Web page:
The relationship between UDP port scanning and ICMP Unlike TCP, UDP is a stateless protocol. It was designed for speed in an era where reliability couldn’t always be guaranteed. Effectively, UDP is mostly designed to be used for applications that care more whether or not a packet is sent than whether or not it is received. This presents a problem. If a host continuously sends UDP datagrams to a system that isn’t even listening, it could saturate a link.
Before we start, I’d like to share a pentester story with you about knocking systems over. It’s a fact of life that software bugs happen, and are often triggered by edge cases never considered by the software’s author. A common edge case is something connecting to a service and disconnecting before the conversation starts, or connecting to a service and sending unexpected input. Unfortunately, port scanning more or less relies on these two edge cases.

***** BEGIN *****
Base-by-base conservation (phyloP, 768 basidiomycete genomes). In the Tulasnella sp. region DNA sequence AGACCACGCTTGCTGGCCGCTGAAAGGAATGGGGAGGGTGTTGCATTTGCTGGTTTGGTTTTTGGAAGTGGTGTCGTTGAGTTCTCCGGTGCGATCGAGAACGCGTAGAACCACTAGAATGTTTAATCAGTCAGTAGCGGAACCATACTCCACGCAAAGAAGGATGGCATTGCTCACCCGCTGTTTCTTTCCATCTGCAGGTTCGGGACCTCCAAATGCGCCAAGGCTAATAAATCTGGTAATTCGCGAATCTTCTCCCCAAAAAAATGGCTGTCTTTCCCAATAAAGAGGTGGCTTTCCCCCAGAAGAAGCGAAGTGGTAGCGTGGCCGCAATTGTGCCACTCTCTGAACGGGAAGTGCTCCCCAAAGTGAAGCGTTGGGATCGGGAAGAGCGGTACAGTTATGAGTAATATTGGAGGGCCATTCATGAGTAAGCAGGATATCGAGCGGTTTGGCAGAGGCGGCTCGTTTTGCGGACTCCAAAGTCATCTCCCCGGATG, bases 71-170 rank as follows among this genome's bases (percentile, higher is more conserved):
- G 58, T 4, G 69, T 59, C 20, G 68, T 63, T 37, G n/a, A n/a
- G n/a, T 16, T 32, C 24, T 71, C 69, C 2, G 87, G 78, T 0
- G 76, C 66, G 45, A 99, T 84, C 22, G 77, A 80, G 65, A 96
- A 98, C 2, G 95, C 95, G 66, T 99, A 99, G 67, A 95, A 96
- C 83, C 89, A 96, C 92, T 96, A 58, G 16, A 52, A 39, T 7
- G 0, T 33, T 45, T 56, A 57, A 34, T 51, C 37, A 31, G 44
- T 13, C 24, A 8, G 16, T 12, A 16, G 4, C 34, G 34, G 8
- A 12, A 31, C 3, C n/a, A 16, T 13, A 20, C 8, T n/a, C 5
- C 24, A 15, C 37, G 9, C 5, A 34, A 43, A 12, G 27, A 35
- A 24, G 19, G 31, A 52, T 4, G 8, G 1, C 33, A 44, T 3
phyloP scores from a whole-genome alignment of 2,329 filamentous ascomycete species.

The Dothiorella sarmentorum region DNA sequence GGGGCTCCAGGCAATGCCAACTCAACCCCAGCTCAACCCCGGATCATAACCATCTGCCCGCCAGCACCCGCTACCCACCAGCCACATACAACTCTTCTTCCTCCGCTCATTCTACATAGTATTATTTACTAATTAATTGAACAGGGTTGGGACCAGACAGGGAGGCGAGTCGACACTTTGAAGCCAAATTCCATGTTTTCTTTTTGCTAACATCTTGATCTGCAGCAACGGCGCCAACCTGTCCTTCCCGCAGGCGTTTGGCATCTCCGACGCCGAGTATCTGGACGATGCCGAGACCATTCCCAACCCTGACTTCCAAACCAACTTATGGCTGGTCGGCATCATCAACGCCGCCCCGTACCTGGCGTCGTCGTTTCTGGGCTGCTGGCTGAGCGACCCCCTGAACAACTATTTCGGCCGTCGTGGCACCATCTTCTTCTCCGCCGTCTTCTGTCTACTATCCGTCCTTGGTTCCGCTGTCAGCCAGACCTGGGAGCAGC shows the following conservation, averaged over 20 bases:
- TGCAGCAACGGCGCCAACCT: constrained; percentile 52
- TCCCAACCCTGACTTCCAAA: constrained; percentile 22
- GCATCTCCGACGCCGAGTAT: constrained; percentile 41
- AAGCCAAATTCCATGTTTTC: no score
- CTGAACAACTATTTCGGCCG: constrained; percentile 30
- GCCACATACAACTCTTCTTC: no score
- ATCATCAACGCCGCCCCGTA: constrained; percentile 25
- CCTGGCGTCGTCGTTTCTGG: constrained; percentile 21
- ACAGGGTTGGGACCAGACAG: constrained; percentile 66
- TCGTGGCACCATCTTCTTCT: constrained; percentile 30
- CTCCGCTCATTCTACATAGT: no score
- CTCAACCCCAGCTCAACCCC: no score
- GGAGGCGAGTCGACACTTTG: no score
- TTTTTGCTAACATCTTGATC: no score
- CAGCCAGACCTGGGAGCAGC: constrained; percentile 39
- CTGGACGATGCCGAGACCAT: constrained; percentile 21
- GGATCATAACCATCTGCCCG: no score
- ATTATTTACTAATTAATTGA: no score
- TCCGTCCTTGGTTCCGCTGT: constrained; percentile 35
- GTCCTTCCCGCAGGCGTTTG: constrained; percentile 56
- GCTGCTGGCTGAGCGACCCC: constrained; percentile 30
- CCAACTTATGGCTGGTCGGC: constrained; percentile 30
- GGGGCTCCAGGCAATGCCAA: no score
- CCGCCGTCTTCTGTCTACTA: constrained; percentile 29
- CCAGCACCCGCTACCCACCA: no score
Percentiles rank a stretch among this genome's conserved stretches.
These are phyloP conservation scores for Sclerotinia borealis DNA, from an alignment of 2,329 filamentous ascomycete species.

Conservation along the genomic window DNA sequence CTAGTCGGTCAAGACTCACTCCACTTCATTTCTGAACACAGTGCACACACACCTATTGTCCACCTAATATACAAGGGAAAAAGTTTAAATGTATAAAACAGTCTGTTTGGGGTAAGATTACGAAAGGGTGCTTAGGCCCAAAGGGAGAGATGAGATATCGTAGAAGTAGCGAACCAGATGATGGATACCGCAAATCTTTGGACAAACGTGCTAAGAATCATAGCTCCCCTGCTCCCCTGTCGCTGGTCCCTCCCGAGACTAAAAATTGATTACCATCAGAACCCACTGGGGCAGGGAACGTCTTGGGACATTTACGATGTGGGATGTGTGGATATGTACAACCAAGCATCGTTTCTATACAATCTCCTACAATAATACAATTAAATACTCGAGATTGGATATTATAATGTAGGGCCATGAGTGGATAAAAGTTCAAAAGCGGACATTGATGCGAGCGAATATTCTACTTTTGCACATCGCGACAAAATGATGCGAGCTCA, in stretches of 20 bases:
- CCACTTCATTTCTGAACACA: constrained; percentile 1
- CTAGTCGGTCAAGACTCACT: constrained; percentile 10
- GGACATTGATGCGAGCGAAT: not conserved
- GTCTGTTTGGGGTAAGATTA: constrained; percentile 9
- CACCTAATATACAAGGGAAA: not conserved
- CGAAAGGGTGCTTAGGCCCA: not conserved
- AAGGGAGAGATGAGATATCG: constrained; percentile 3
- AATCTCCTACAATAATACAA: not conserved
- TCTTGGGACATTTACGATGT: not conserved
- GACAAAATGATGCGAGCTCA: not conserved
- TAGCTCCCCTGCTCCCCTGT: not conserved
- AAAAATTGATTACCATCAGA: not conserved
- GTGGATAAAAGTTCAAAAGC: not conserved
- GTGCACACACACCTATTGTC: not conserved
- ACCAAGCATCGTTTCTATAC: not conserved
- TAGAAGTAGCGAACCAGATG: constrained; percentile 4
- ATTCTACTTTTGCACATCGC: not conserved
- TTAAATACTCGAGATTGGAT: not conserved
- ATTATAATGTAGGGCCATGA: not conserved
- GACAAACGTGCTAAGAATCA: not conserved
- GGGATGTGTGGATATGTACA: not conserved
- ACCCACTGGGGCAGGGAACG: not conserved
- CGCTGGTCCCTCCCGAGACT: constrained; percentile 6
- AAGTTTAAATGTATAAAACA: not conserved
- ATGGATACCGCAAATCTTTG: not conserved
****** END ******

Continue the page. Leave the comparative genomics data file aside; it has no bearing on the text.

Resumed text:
Port scanning is the basic foundation of service identification within a TCP/IP network, but is generally associated with network mapping. The most popular tool covered in every single pen testing book you’ll ever read is Nmap. It’s pretty much the de facto standard port scanner. It’s not the only one out there and it’s important to understand port scanning theory so you can remain comfortable in situations where Nmap or an equivalent isn’t available, or at least is misbehaving.